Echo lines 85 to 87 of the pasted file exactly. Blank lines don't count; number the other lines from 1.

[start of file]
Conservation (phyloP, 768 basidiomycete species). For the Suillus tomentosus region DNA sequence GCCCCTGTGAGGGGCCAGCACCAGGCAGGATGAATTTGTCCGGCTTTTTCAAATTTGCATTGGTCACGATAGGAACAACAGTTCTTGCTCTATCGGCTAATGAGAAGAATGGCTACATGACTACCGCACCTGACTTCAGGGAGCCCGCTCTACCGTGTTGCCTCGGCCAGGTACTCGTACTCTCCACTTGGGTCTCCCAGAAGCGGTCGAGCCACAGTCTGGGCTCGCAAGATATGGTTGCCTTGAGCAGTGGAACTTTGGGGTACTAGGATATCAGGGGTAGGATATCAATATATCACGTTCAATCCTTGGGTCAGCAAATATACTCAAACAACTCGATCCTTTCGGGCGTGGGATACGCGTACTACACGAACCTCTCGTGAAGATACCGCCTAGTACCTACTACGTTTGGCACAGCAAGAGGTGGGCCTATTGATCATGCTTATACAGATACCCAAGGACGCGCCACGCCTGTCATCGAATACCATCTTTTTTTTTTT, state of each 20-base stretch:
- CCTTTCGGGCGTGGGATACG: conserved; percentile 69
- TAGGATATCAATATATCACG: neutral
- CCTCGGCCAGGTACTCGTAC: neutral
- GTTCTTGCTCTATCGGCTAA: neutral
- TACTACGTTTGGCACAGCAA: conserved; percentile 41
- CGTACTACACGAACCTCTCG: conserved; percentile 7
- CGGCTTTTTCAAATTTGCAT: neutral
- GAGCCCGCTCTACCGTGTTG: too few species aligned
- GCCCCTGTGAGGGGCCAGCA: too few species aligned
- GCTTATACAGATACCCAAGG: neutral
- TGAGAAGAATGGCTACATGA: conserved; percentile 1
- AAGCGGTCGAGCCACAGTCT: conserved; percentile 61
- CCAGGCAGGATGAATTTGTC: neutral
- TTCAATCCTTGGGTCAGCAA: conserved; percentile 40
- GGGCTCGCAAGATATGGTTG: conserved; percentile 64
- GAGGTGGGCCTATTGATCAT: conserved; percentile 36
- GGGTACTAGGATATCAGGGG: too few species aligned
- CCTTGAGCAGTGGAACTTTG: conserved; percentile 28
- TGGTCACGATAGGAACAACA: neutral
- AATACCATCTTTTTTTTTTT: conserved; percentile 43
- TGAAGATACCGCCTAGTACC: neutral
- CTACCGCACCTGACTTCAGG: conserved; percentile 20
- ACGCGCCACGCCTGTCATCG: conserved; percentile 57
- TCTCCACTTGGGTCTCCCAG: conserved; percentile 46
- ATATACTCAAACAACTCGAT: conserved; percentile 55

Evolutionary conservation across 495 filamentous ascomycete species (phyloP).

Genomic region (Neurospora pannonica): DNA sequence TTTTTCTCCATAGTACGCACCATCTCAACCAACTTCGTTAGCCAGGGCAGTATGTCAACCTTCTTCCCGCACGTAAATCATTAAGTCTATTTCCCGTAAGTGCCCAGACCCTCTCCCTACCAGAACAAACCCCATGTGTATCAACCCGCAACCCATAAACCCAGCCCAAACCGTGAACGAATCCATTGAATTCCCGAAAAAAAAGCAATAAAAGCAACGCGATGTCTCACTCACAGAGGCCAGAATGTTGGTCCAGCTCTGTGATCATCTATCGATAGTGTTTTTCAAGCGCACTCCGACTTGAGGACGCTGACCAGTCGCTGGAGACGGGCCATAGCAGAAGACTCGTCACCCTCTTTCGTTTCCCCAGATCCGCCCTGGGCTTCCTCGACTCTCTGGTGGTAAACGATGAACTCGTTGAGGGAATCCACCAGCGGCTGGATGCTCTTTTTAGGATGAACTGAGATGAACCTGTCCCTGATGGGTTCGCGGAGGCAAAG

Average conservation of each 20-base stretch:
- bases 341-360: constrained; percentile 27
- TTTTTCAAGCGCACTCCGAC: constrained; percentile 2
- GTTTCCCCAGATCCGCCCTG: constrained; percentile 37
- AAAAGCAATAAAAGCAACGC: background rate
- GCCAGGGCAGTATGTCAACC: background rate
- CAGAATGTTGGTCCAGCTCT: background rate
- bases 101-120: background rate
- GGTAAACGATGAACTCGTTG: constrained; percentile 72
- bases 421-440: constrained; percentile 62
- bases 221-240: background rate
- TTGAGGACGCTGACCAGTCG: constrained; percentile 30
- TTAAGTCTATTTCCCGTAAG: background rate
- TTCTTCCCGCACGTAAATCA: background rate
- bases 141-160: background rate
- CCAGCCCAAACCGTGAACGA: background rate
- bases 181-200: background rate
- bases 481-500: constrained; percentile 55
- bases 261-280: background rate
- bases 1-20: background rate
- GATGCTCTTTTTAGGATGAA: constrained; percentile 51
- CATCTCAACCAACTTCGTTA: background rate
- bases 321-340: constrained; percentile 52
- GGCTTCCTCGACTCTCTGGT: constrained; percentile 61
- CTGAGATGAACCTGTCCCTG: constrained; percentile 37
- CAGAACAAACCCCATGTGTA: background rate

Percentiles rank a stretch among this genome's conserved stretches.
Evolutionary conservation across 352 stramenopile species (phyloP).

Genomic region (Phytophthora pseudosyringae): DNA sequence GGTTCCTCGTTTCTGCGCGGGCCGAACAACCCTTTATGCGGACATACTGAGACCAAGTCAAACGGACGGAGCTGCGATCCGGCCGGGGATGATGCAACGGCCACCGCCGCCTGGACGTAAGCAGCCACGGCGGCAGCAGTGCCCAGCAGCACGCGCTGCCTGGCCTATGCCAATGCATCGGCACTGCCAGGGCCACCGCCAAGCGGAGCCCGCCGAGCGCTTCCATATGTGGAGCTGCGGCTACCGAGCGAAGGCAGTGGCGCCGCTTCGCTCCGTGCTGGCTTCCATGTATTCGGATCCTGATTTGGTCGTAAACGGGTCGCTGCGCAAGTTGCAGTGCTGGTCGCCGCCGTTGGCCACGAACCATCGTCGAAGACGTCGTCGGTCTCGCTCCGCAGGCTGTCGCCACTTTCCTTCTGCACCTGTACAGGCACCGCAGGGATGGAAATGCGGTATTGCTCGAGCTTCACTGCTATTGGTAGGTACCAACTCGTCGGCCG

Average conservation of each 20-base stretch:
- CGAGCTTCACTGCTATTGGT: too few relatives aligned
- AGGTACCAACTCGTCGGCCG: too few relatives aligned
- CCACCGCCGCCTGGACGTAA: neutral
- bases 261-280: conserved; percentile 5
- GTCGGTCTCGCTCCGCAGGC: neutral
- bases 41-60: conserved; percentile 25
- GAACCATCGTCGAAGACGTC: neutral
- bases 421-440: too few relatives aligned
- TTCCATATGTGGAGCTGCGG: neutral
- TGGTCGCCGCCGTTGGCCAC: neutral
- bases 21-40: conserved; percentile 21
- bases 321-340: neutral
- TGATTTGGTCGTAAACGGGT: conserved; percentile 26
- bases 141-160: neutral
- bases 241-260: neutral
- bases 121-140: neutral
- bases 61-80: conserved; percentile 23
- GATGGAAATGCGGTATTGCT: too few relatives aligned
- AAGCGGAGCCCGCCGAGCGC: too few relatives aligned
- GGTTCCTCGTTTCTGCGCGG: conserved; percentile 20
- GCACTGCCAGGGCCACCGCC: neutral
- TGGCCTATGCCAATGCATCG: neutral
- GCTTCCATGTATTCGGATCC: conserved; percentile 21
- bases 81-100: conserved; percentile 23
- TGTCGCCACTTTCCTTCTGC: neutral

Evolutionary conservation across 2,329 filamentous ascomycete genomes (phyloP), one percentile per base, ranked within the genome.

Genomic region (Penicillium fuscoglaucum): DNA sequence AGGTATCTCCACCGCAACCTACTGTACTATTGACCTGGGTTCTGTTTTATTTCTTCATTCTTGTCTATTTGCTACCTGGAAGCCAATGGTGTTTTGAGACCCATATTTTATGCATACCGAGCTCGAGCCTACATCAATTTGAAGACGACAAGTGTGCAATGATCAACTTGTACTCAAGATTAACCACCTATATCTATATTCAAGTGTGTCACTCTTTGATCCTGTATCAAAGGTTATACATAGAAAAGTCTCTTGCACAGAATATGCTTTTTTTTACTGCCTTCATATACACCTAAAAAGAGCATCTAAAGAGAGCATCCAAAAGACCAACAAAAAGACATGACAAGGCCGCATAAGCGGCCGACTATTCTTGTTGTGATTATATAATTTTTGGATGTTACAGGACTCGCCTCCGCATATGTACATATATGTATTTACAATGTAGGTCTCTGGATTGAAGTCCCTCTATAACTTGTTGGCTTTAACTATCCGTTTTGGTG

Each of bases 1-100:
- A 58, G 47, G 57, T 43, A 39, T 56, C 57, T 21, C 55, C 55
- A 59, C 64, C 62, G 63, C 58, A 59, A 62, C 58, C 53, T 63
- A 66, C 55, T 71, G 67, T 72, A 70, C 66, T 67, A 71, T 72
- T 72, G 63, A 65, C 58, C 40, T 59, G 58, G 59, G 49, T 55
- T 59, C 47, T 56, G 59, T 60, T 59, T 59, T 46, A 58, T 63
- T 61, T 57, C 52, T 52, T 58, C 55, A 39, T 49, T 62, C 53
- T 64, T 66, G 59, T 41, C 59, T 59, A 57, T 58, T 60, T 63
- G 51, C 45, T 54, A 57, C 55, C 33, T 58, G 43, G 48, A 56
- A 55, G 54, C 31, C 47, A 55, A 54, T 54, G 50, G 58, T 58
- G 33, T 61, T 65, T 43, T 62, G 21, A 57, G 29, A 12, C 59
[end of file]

Genomic region (Penicillium fuscoglaucum): DNA sequence AGGTATCTCCACCGCAACCTACTGTACTATTGACCTGGGTTCTGTTTTATTTCTTCATTCTTGTCTATTTGCTACCTGGAAGCCAATGGTGTTTTGAGACCCATATTTTATGCATACCGAGCTCGAGCCTACATCAATTTGAAGACGACAAGTGTGCAATGATCAACTTGTACTCAAGATTAACCACCTATATCTATATTCAAGTGTGTCACTCTTTGATCCTGTATCAAAGGTTATACATAGAAAAGTCTCTTGCACAGAATATGCTTTTTTTTACTGCCTTCATATACACCTAAAAAGAGCATCTAAAGAGAGCATCCAAAAGACCAACAAAAAGACATGACAAGGCCGCATAAGCGGCCGACTATTCTTGTTGTGATTATATAATTTTTGGATGTTACAGGACTCGCCTCCGCATATGTACATATATGTATTTACAATGTAGGTCTCTGGATTGAAGTCCCTCTATAACTTGTTGGCTTTAACTATCCGTTTTGGTG

Each of bases 1-100:
- A 58, G 47, G 57, T 43, A 39, T 56, C 57, T 21, C 55, C 55